Trump embodies this way of approaching politics with immaculate totality; one benefit of his time in office is that, through him, the GOP has totally maxed out on this approach; nobody will be able to one-up Trump in this regard and all will appear weak and uncommitted by comparison. But in some ways this only increases the right’s sense of urgency, and its indifference to the rule of law. It is really not surprising that a man who has been so rewarded for this behavior would seek to expand his conquest of our institutions and norms even further, by abusing the powers of the office to harm a political opponent. Often, he has been able to get away with what he does because he knows he can count on his total lack of shame to exploit a quirk of human psychology — one also well-known to shoplifters and shareholders: he does not act ashamed of what he does in any way, so people predisposed to like him naturally assume that he couldn’t really have done something so bad. If he did, he’d act like he has something to hide. (This is why it is said that ‘it’s not the crime, it’s the cover-up’.) Of course, this points to the mentality behind the ‘Big Lie’: when someone tells a whopper as big as the Trump Administration’s hoax to frame the Bidens, a lot of people naturally assume that nobody would make such an enormous claim if there weren’t something to it.
Trump specializes in cultivating chaos and confusion. In attempting to make his Ukraine scandal about the Bidens he is hoping that his supporters will hear only what he wants them to hear, and nothing more, and will have just enough information to draw false but useful conclusions. Many more of his supporters know perfectly well that what he did was illegal and unethical and that the Bidens didn’t commit any crimes, but are perfectly fine with alleging them of such, owing to the reasons outlined above. In his propaganda, Trump wants his supporters to conflate many things: 1) Unseemly behavior versus illegal behavior, on the basis that both are ‘bad behavior’, 2) The president influencing foreign affairs on behalf of the country versus the president influencing foreign affairs as a domestic political candidate, on the basis that ‘both are examples of the president influencing Ukraine’ 3) Political theater and practical power; he is all too happy to give bragging Biden the credit for pushing Ukraine to fire the prosecutor in question. Trump doesn’t want his supporters to know that Biden did not himself have the authority to fire the prosecutor and simply spoke on behalf of the administration; he doesn’t want his supporters to know that European countries had already arrived at the conclusion that the prosecutor has to go; he doesn’t want his supporters to know that the prosecutor himself said that he never came across any indication of wrongdoing by the Bidens. He definitely does not want anyone asking too many questions about Rudy Giuliani’s role in all of this, although Rudy seems intent on hitting the self-destruct button. He is certainly counting on half of the electorate hating Democrats enough to give him license to do whatever he wants.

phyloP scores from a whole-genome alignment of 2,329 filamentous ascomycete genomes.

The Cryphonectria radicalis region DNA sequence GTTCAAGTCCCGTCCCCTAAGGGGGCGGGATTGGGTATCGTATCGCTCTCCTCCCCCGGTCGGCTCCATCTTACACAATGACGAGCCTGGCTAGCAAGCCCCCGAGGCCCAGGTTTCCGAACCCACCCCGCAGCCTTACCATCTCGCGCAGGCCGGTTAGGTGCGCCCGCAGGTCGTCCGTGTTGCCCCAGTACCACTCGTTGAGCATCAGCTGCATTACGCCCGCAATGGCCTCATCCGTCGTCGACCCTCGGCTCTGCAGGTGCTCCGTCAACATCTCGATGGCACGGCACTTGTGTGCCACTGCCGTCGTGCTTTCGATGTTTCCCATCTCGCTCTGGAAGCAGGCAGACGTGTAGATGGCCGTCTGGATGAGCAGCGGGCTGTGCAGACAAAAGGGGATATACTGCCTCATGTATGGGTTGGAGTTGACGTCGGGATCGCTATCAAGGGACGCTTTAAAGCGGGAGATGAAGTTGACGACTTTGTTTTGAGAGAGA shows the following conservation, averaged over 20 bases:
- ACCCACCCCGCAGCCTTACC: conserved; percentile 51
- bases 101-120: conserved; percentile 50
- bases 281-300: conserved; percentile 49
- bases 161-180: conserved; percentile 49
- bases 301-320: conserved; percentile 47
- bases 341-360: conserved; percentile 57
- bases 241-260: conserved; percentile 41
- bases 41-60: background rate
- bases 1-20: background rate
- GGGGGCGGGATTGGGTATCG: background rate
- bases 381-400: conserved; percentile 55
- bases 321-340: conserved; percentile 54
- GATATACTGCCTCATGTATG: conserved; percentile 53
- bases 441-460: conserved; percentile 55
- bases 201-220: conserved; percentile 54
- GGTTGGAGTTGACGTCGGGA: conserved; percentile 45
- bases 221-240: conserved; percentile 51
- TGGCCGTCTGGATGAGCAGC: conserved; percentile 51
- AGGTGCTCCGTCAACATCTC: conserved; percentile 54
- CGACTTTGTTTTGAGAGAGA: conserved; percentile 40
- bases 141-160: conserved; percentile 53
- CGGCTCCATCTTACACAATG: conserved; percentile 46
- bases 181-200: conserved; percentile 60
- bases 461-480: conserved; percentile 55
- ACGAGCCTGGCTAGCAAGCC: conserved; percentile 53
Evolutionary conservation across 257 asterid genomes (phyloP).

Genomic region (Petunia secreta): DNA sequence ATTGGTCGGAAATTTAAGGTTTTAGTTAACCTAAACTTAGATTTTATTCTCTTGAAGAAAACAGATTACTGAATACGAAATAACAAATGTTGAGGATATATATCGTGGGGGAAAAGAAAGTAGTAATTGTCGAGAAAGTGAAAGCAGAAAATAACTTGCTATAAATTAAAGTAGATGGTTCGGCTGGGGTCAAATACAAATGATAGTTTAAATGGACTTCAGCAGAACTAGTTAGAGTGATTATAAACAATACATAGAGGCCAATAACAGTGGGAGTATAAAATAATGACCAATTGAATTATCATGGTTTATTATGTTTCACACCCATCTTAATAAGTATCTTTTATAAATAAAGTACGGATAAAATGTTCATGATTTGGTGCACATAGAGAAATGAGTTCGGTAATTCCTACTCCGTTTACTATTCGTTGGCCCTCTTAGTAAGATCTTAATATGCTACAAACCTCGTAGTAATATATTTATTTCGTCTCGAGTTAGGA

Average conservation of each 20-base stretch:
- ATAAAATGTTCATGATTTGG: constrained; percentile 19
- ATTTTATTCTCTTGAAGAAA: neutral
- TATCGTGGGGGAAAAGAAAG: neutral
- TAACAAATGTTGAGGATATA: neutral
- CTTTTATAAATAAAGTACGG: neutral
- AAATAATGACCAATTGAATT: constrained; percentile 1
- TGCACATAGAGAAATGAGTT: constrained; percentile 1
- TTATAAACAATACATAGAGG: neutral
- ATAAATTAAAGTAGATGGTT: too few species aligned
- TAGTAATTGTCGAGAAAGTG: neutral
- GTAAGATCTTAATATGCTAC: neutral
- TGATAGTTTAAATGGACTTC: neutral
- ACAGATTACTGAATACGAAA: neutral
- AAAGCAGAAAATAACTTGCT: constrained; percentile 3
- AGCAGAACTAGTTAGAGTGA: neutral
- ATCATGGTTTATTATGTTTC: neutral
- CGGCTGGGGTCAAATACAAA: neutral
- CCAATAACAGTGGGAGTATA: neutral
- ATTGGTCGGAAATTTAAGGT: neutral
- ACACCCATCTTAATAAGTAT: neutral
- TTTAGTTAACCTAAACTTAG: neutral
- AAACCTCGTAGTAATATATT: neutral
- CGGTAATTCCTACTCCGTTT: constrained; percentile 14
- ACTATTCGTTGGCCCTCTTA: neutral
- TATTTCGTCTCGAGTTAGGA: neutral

Of course, Hunter Biden, kicked out of the military for cocaine possession, certainly won the job he did in Ukraine because of his last name. It is typical for companies to make ‘prestige hires’ for the sake of networking; it is typical for wealthy and well-connected people to find themselves, through reasons that definitely do not include merit, with an abundance of financial opportunity. Nobody is really in much of a mood to defend this sort of thing, especially when the American middle class is in such a precarious position, and, frankly, it points to the reasons I support Elizabeth Warren and not Joe Biden for the nomination. But Trump is counting on Democrats’ hesitance to forthrightly say that this kind of ‘insiderdom’ is unseemly to aid him in muddying the waters between unseemliness and criminality. He got away with smearing Hillary Clinton this way. Democrats must learn their lesson and recognize the kind of political enemy they are now dealing with: a kind of ideological terrorism which can’t be appeased. This is not the time to try to be magnanimous. Democrats have to identify and articulate what Trump is doing, then fight back with full force — and it looks like, this time, with half the electorate already on their side, they’re actually going to do it. Impeachment might not ‘work’ insofar as it is unlikely to remove him from office — but impeachment is still a profound disgrace. And if the ‘working’ alternative is simply to let him get away with what he does, then he leaves us little choice.